Be careful ears how you hear
Be careful little ears how you hear
Today’s passage finishes with a warning: “Take care, then, how you hear.”
The parable of the sower shows us a lot of bad ways of hearing the word of God. And one good way. I used to read this with a ‘what happens, happens’ angle, thinking that we couldn’t do anything about the way we received the word, it was all based on circumstances beyond our control. Which was very silly, we clearly have a responsibility to make sure we receive the word well! In verse 15 Jesus tells us what good hearing looks like: “they are those who, hearing the word, hold it fast in an honest and good heart, and bear fruit with patience.”
Hearing the word: Today I heard that there had been a terrorist threat in Norfolk and it was all over the news (we couldn’t find any evidence of this!); I heard colleagues singing ‘Go tell it on the mountain’ and other songs that reminded them of school assemblies; I heard my son saying ‘muwk, muwk, muwk’ (milk); I heard too many ‘Steps’ songs played; I heard that they are changing the toilets at work to be more inclusive of transgender people; I heard an invitation to dinner. Not much of this was God’s word. We hear all the time from the people around us and the media we access. But how much time do we spend hearing God’s word? We may have heard God’s word already but if we want to keep hearing it, for it to keep being the overriding influence in our lives, we need to override all the other noise by making time to hear His word, which can be both through the Bible and through his Holy Spirit speaking to us.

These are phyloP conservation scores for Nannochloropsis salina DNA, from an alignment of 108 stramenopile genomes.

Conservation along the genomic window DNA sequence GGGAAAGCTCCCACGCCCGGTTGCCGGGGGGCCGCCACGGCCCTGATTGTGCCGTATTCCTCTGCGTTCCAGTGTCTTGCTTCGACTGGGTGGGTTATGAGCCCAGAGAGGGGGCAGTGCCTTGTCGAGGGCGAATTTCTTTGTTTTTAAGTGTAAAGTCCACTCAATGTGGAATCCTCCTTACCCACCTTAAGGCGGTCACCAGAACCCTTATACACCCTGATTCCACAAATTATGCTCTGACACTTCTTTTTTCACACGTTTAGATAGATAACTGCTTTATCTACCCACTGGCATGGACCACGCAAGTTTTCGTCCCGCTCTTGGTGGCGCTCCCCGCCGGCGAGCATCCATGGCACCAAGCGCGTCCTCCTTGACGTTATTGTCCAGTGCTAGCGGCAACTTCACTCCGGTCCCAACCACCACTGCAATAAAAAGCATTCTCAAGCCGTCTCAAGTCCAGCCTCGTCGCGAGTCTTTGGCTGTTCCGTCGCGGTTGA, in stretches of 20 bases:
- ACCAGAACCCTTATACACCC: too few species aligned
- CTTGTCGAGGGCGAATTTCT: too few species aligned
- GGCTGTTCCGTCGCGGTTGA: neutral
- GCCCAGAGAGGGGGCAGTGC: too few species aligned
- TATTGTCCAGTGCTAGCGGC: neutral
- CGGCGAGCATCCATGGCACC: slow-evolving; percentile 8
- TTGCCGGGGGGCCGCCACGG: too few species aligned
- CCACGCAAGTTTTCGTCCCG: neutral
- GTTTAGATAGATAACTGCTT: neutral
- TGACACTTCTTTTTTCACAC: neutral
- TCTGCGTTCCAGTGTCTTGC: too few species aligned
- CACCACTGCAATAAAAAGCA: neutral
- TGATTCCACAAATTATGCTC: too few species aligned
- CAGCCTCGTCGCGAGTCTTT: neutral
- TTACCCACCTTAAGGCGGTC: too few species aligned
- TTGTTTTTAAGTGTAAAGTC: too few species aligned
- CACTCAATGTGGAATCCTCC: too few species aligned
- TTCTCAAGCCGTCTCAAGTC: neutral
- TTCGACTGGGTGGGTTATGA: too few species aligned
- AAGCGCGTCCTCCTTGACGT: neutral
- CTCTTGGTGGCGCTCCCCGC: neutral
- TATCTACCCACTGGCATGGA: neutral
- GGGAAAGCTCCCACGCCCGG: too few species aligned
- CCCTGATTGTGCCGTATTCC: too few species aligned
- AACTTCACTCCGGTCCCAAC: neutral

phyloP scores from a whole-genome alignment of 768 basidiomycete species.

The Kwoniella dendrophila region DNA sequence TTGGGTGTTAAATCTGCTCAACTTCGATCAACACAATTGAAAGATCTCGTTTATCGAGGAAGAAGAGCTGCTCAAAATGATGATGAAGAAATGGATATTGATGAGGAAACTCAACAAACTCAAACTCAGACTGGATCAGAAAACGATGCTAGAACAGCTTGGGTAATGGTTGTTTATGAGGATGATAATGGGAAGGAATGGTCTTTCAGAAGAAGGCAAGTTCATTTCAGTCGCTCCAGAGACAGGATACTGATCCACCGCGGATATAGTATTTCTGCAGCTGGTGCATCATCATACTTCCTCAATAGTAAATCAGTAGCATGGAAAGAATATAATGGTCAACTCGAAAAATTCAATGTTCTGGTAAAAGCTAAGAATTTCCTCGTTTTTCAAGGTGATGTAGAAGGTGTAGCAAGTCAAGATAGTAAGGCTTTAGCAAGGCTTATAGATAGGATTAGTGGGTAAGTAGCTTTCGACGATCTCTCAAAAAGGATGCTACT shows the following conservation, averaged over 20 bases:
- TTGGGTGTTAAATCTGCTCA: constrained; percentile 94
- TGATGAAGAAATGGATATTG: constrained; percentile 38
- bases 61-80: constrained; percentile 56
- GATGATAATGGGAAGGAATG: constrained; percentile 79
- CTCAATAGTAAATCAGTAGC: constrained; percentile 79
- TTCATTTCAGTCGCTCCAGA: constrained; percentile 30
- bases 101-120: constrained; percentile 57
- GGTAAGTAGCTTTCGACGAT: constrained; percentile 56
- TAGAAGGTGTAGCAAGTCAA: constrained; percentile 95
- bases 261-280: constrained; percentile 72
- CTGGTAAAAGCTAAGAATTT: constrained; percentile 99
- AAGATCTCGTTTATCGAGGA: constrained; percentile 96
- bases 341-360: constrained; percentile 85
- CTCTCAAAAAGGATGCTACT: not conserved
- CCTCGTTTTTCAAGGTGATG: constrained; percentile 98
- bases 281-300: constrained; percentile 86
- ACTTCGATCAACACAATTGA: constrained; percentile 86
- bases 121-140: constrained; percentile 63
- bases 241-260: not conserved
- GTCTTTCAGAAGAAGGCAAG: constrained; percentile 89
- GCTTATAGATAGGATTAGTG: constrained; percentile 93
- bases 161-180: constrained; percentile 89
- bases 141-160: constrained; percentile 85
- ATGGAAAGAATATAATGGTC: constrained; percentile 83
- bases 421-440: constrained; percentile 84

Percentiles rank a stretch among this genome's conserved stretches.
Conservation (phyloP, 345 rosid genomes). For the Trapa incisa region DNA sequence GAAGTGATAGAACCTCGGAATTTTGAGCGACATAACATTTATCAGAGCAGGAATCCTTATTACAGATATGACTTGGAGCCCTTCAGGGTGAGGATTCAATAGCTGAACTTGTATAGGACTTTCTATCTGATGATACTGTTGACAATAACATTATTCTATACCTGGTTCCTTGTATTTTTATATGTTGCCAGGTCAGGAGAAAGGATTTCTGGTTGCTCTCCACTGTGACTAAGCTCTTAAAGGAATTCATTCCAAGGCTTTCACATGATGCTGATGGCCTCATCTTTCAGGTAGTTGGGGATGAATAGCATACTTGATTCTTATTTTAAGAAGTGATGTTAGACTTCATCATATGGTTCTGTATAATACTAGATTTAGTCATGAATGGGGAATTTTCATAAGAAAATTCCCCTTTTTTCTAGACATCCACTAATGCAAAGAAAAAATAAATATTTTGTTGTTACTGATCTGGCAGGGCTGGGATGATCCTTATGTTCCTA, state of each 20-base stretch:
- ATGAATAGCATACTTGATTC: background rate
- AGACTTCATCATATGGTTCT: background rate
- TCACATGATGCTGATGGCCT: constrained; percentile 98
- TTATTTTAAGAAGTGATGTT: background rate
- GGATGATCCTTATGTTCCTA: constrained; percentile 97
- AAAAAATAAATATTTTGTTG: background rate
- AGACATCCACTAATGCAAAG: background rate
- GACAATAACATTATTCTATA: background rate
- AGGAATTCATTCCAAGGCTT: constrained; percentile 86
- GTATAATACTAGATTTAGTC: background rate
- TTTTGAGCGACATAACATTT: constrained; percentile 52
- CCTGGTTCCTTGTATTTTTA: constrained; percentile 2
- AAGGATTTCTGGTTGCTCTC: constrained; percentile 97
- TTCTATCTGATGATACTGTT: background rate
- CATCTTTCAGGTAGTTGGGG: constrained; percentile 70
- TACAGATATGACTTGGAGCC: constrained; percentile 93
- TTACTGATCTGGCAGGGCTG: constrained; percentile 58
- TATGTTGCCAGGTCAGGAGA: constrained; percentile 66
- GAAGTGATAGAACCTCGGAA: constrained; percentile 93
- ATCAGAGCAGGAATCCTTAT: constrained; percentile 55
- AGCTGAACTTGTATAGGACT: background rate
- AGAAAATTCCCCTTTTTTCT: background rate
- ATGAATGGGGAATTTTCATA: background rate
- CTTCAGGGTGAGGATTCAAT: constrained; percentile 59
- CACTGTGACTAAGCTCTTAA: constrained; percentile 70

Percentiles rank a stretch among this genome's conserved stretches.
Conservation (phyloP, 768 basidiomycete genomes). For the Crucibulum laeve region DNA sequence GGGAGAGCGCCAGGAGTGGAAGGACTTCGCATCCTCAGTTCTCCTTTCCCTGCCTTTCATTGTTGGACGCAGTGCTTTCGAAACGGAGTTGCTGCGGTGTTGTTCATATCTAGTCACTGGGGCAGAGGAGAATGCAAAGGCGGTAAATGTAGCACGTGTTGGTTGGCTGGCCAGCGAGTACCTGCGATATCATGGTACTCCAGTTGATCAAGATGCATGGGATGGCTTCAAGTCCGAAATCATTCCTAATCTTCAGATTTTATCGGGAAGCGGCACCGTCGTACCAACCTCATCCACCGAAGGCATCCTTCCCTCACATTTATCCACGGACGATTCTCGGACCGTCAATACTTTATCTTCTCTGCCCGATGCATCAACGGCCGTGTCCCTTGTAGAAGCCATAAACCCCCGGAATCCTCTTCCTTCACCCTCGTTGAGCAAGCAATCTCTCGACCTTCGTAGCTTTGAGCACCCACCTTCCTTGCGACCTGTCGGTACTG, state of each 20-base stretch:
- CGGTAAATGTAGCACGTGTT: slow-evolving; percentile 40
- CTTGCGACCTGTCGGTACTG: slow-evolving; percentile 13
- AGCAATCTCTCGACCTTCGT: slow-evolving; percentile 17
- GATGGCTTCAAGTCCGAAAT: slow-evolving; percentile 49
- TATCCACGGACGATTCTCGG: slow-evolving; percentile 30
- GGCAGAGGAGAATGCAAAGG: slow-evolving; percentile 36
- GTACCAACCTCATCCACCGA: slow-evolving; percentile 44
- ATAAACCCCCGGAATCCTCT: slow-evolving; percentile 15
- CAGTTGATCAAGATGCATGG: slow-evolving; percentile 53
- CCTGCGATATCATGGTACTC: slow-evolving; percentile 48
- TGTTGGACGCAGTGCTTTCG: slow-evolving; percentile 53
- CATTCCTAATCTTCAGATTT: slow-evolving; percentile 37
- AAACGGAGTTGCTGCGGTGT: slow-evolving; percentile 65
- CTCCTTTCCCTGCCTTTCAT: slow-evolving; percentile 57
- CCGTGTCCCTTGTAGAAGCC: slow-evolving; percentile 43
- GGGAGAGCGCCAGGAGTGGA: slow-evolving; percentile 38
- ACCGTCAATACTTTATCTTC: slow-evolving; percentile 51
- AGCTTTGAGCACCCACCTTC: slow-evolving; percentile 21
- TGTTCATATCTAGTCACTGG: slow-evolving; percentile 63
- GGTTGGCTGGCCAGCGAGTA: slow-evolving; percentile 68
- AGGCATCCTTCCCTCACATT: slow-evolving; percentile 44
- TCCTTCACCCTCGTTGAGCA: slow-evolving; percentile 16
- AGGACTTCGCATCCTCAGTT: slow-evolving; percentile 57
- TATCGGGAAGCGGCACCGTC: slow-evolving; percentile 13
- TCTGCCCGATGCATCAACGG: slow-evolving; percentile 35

Holding it fast in an honest and good heart: I speak from experience when I say that receiving God’s word when you are already in an attitude of selfishness, anger and cynicism doesn’t produce good hearing! When I come to hear from God but have these things going on in my heart I don’t value the word. When we really value and treasure something, that is when we hold it fast and don’t let it go – we make it a part of us, we want to be connected with it. So we need to be checking our attitude and working on the state of our heart, in conjunction with the Holy Spirit who can bring about real change here. And it’s beautifully cyclical of course – the more we are able to receive the word well, to value it and hold fast to it, the more it will transform our hearts and minds.
Bearing fruit with patience: Seeds are not much fun unless they bear fruit! I’m no farmer but I know that if seeds weren’t going to produce crops you wouldn’t bother planting them. God wants his word in us to look like something, to produce something good. This is emphasised in verses 16-18, where the conclusion is reminiscent of the parable of the 10 minas in chapter 19, or the parable of the talents in Matt 25. God expects fruit, which means when we hear God’s word we will do something about it, it will change our lives – what we do, how we respond to people, what we produce in life. If we are holding His word fast in an honest and good heart, this will happen naturally. And we are told to do it with patience. Sometimes I think I am too patient with myself! I’m too satisfied with too little transformation and too little fruit and too little sharing and spreading of the light of God’s word. But when we are allowing it to transform us and shape us and cause us to act out God’s will in the world, we can team with patience: trusting in God’s timing and in his supernatural working through us even when we don’t always see instant results. Like a growing seed.
Posted by: Andy Moyle
On: 30th Mar, 2018 at 5:59 am